Queen Victoria’s Little Wars, Peter Gilder Colonial Rules, 28mm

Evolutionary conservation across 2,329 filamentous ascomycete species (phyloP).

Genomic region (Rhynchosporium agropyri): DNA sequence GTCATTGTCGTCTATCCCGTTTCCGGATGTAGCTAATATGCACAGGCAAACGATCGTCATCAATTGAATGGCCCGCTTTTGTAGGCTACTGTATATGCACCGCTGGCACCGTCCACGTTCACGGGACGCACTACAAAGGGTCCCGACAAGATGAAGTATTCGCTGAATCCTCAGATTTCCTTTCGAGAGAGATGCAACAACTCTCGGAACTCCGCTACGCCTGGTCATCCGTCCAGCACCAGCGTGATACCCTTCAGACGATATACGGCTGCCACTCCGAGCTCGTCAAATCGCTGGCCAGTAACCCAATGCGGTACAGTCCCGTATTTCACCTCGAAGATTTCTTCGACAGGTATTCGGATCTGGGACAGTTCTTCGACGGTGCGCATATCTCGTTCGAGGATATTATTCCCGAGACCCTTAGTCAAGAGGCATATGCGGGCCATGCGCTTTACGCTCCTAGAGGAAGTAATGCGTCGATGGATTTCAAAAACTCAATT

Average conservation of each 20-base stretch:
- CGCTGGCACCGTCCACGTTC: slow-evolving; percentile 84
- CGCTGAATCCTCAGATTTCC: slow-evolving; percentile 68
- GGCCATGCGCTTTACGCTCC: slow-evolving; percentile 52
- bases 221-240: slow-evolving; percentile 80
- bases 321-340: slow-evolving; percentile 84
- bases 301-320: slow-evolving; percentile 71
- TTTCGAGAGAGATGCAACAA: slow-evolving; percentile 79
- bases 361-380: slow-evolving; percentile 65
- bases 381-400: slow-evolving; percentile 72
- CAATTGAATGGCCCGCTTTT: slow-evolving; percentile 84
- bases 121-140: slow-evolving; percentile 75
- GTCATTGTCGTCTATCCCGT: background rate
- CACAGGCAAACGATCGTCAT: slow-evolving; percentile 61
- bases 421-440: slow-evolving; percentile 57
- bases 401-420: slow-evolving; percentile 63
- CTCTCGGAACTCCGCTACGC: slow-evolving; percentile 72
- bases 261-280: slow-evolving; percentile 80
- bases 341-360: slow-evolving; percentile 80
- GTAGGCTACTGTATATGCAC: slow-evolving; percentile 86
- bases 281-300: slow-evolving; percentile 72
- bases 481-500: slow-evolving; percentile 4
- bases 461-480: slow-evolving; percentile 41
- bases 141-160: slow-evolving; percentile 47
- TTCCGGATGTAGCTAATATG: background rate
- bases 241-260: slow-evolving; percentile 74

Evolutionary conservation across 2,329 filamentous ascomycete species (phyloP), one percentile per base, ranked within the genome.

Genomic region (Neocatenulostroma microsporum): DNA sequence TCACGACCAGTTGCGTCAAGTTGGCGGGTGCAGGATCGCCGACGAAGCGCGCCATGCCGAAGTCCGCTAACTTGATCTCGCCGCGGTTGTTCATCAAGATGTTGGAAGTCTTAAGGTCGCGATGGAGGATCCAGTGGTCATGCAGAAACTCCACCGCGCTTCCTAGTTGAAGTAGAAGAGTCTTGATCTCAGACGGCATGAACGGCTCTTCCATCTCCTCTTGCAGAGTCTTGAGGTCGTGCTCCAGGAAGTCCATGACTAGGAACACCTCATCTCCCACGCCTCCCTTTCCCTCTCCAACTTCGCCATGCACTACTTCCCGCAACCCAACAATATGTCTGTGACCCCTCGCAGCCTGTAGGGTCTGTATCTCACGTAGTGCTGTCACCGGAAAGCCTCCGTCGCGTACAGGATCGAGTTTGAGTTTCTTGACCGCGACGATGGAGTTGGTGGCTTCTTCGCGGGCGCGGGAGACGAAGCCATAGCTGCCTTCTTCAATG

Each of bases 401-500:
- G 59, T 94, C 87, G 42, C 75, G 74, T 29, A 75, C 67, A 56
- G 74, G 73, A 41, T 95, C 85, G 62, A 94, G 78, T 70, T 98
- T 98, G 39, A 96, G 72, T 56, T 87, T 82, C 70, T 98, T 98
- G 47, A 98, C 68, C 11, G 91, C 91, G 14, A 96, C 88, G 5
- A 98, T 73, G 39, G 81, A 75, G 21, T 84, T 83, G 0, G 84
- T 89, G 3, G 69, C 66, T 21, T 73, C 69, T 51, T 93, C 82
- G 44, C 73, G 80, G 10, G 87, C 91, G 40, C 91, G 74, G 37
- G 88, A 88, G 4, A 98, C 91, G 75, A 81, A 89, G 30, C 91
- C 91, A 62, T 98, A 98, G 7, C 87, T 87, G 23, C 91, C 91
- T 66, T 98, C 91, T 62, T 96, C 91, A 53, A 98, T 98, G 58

Although I was down in Warwick for a Seven Years War weekend, other games were on offer, and this one looked so good that I couldn’t resit playing it. All the figures and the terrain were from Dave Docherty’s collection, and he umpired the thing too, using – I believe – an adapted version of Peter Gilder’s Colonial Rules. His figures were in the Peter Gilder mould too, and so the whole thing had a delightfully old school feel to it. The game was run no fewer than three times during the weekend, and each time three or four British players worked together to relieve an Egyptian garrison at the far end of a very long table, and rescue the General’s lady, who had sought refuge with the Abu Kru garrison. Dave not only umpired and ran the game, but he also commanded the Mahdists. They weren’t on the table at the start, apart from a handful who were laying siege to Abu Kru. The rest were hidden. As we advanced we had to roll dice when we came close to any feature such as a low hill or sand dune, a small village or a patch of scrub, a pile of rocks or a grove of scrawny Mimosa trees. If we rolled the wrong thing then Dave would reveal a hidden bunch of Mahdists – anything from a small group of skirmishers to a whole brigade-sized group of crazed Fuzzy Wuzzies. It certainly kept us on our toes, and as we advanced we found ourselves giving a wide berth to suspicious looking bits of terrain.I commanded the mounted wing of the Desert Column, playing the part of Colonel Stewart. Our job was to probe ahead, sniff out the enemy, and to spring ambushes along the line of march, before the infantry blundered into them. That worked fairly well. It helped though,l that we were fairly lucky when it came to rolling for hidden Mahdist units. It turned out that when we rolled very low the terrain feature turned out to be empty. So, progress was helped along splendidly by a string of “1’s” and “2’s”… When the Mahdists did appear they were either in such small numbers that the cavalry managed to deal with them without help, either by charging them or dismounting and firing a few volleys. So, we were two thirds of the way down the table before we really we got into a situation that looked even remotely dangerous. That though, was about to change. Clearly Dave got bored with this and secretly changed the die-rolling formula – and upped the size of the Mahdist units. In the centre of the table was a village, which turned out automatically triggered Mahdists. I’d already passed it, having given it a wide berth. Now though, a bunch of Fuzzy Wuzzies stormed out of it, heading towards the flank of my camel Corps, and towards the nearest unit of British infantry. That wasn’t a problem either. the Camel Corps simply rode off, seeking shelter behind my hussars, who had dismounted and formed a firing line. A few well-placed volleys did the job and the Fuzzies broke and ran. The Sussex Regiment saw off the bulk of the Mahdist attack, with the help of a little screw gun. Together they stood and poured fire into the enemy, then stood their ground with bayonets when the last of the attackers reached their line. The British held, the Fuzzies died to a man, and the way now lay clear to Abu Kru. Now we were in the home stretch. Over on our left flank the Naval Brigade was doing its own thing, deliberately seeking out the enemy, and clearing one terrain feature after another. The sailors almost came unstuck though, when they triggered a whole bunch of Mahdists ansars. Even here though, the thin blue line held firm, largely thanks to the help of a Gatling gun and a detachment of Royal Marines. So, even here we couldn’t get a bloody nose even if we tried. Sensing the end the ansars surrounding Abu Kru launched a last all-out assault on the village. The Egyptians were driven back from the walls, but after some bloody hand-to-hand fighting they survived, and the attack dissipated. Now we were on the verge of victory… or we would be, if the Colonel’s lady could be whisked to safety. Actually, she did the job herself. Seeing the approach of the British cavalry she sallied out, escorted by a small escort of Bengal Lancers. A last-ditch Mahdist cavalry charge tried to stop her, but they were driven off by fire from the garrison, and from my Camel Corps. Soon she was safely amid the ranks of the 19th Hussars, and victory was ours. It was a superb little game, and I tip my hat to Dave, who was as patient and charming an umpire as you could have wanted. He really made the game work – with the help of his great collection of figures, his interesting scenario, and his pretty table. All in all it was a foray into the Sudan which I’ll remember for a long time to come.